Praised be Jesus, Mary, and Joseph!
Death is truly a frightening experience because it goes against our desire to survive and live. Even Jesus was not spared of this. As he went to the garden, he said that his soul was sorrowful even unto death. The Lord was not spared of the isolation which death brings to every man. At the garden, he alone agonized while his disciples, unable to resist fatigue, slept. The Lord was abandoned by his disciples, denied by Peter and was surrounded by enemies who mocked him and challenged him to come down from the Cross and save himself. St. Mark said that even the criminals who were crucified with Jesus derided the Lord. But the height of Christ’s isolation was when from the Cross he cried: “My God, my God, why have you forsaken me?” Taking upon himself the sins of the world, Jesus endured and suffered the consequence of sin: isolation from God. Jesus died alone – like a grain of wheat that falls to the earth and dies alone.
And yet, in that isolation of death, as he falls to the earth and dies, he begins to bring forth fruit. The first fruit would be that centurion who saw how Jesus breathed his last. What he saw elicited from him an act of faith: “Truly this man was the Son of God!” This centurion encountered Jesus. He stood facing Jesus. He saw how Jesus breathed his last. What he saw was an invitation to him. He responded to this invitation. He acknowledged that Jesus is the Son of God.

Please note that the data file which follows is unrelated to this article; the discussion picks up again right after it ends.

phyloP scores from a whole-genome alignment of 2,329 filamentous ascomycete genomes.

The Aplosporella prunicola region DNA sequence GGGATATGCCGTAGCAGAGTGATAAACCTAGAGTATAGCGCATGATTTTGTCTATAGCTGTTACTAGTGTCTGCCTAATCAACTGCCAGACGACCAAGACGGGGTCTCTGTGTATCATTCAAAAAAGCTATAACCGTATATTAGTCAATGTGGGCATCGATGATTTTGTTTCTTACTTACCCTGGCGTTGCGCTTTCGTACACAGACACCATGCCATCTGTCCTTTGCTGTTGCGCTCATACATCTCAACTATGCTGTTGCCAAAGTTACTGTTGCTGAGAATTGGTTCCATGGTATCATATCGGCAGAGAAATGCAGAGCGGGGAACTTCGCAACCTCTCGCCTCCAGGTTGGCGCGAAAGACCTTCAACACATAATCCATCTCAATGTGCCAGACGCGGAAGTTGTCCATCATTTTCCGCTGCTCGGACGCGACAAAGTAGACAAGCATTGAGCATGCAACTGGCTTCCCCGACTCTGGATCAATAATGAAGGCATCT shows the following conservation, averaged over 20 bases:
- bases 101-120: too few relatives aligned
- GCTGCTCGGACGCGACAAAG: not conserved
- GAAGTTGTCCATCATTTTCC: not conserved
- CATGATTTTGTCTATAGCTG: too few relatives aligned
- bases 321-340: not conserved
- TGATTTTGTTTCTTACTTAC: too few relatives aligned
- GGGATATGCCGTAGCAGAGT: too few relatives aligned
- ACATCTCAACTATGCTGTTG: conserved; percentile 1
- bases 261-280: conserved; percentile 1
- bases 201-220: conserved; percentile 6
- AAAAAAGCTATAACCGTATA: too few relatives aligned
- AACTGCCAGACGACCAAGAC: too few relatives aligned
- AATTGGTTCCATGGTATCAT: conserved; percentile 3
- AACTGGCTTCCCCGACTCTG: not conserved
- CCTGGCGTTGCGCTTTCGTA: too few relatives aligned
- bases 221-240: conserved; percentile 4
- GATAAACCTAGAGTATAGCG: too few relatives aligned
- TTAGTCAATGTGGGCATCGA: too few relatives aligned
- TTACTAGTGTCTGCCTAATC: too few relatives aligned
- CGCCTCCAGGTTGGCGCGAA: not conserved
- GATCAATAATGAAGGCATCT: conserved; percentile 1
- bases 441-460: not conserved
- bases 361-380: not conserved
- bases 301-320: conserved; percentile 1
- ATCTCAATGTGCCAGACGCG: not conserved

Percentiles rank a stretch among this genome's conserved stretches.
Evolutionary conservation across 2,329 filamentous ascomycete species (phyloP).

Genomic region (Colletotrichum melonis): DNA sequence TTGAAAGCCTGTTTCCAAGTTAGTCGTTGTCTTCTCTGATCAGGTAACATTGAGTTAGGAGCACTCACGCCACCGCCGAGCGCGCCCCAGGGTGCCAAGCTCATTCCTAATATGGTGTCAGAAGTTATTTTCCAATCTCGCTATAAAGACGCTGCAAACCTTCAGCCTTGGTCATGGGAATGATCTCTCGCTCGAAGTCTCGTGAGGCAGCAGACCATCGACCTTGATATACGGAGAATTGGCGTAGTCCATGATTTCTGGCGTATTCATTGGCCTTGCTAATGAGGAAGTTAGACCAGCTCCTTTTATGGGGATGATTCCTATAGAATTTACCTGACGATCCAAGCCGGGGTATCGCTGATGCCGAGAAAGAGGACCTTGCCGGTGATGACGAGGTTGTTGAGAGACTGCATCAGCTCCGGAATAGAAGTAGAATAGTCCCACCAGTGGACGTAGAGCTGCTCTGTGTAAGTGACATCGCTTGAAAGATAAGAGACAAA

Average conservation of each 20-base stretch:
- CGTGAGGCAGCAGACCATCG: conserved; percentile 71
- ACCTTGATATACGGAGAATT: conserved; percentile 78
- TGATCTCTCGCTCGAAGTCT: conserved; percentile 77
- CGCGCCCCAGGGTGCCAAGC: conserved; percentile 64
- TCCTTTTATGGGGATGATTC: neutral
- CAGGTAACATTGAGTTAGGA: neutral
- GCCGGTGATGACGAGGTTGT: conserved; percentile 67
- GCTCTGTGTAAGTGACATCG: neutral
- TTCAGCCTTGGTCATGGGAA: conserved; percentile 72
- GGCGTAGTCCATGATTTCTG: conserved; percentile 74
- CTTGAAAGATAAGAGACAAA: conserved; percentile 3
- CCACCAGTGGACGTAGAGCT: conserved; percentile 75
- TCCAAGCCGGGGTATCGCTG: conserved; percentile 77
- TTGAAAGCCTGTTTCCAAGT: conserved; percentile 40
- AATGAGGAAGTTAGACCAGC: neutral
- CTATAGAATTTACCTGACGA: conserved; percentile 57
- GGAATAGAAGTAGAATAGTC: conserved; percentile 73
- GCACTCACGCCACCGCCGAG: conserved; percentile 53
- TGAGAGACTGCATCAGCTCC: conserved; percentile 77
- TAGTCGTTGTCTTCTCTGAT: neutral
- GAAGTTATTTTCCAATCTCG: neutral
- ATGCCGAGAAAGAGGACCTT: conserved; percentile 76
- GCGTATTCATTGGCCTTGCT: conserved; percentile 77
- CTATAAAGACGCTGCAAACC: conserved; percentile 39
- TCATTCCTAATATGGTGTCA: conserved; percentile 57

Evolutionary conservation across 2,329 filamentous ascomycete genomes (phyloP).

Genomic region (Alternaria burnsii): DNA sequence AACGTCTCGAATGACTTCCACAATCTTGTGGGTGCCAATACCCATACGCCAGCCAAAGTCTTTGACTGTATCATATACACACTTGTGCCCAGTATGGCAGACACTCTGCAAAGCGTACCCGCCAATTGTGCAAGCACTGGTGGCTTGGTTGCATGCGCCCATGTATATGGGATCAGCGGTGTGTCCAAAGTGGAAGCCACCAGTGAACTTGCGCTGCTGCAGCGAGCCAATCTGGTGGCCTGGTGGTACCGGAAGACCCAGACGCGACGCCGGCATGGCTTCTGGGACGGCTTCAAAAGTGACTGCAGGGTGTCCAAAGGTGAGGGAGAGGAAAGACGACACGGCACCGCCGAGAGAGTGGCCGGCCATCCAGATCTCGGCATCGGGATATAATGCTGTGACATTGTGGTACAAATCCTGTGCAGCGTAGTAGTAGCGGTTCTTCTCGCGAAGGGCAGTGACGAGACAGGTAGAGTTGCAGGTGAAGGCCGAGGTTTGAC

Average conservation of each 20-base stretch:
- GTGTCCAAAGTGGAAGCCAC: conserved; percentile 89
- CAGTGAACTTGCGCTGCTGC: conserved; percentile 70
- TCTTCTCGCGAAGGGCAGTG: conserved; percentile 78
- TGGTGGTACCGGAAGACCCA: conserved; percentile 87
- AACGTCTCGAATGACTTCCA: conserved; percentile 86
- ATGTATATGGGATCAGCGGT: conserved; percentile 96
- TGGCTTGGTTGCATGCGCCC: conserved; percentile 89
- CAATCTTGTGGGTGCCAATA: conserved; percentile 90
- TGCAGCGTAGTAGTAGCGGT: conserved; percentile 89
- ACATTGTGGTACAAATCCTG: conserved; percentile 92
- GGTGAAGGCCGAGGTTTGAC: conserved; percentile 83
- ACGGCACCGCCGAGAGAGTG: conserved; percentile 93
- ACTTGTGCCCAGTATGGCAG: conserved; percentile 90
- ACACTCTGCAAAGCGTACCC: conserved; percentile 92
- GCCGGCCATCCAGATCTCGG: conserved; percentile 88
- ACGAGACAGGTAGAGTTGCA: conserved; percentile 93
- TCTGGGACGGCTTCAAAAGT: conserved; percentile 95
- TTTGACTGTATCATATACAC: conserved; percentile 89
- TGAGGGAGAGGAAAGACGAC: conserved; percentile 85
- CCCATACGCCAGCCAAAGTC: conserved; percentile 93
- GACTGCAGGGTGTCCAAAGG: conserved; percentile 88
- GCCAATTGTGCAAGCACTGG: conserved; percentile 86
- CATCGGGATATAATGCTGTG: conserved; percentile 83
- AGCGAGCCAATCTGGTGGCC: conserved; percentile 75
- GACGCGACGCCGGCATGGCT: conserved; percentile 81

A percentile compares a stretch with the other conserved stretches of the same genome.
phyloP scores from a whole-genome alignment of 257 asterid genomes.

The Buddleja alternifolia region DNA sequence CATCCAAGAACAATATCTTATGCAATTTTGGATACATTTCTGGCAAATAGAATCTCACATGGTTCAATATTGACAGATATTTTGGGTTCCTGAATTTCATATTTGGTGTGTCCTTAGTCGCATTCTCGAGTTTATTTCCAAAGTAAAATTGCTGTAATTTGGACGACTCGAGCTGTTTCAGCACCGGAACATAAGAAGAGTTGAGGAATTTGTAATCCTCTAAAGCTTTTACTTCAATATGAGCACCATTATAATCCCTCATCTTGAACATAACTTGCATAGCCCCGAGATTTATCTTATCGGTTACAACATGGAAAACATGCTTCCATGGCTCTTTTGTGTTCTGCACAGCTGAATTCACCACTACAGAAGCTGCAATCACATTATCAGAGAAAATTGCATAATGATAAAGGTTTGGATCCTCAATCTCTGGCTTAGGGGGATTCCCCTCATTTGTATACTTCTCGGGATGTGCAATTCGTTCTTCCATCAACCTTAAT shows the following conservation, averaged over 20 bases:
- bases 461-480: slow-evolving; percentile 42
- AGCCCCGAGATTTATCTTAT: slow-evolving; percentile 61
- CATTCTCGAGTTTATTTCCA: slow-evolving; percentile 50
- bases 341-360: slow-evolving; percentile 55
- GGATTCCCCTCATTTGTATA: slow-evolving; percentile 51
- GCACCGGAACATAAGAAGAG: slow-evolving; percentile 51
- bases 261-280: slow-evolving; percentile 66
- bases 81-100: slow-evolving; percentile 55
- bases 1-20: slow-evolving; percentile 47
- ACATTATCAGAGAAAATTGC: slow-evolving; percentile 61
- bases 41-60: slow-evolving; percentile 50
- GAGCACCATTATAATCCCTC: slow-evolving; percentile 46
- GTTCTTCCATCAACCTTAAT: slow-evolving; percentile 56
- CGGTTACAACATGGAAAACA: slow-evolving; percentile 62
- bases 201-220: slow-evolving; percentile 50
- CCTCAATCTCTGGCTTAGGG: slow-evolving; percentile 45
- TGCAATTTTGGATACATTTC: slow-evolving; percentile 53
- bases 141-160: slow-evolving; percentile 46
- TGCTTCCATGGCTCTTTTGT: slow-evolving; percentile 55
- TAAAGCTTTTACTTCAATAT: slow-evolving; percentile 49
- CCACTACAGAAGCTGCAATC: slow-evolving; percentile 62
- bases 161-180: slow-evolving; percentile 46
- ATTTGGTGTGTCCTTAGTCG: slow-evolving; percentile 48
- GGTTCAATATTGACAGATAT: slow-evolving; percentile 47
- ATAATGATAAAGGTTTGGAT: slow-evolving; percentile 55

The seed that falls to the ground bears much fruit. After the centurion, there were the women who followed Jesus from Galilee: Mary Magdalene, Mary the mother of James and Joses and Salome. After them came Joseph of Arimathea who was awaiting the kingdom of God. They came forth as the fruits of that seed that fell to the ground alone. Remember last Sunday’s Gospel? Some Greeks came asking: “We would like to see Jesus.” This coming of the gentiles made Jesus say: “The hour has come for the Son of Man to be glorified.”
Indeed, the hour has come. Though he died isolated, he draws all people to himself by being lifted up on the Cross. Like the centurion, the Magdalene, the mother of James and Joses and Salome, Joseph of Arimathea, we are drawn to the Redeemer who from the Cross, calls all people to himself. We now stand facing him. We now see how he breathed his last. Let the centurion’s words be our own: “Truly this man was the Son of God!”
Behold the wood of the Cross, on which hung the Savior of the world! Come let us worship!
O Mary conceived without sin, pray for us who have recourse to thee!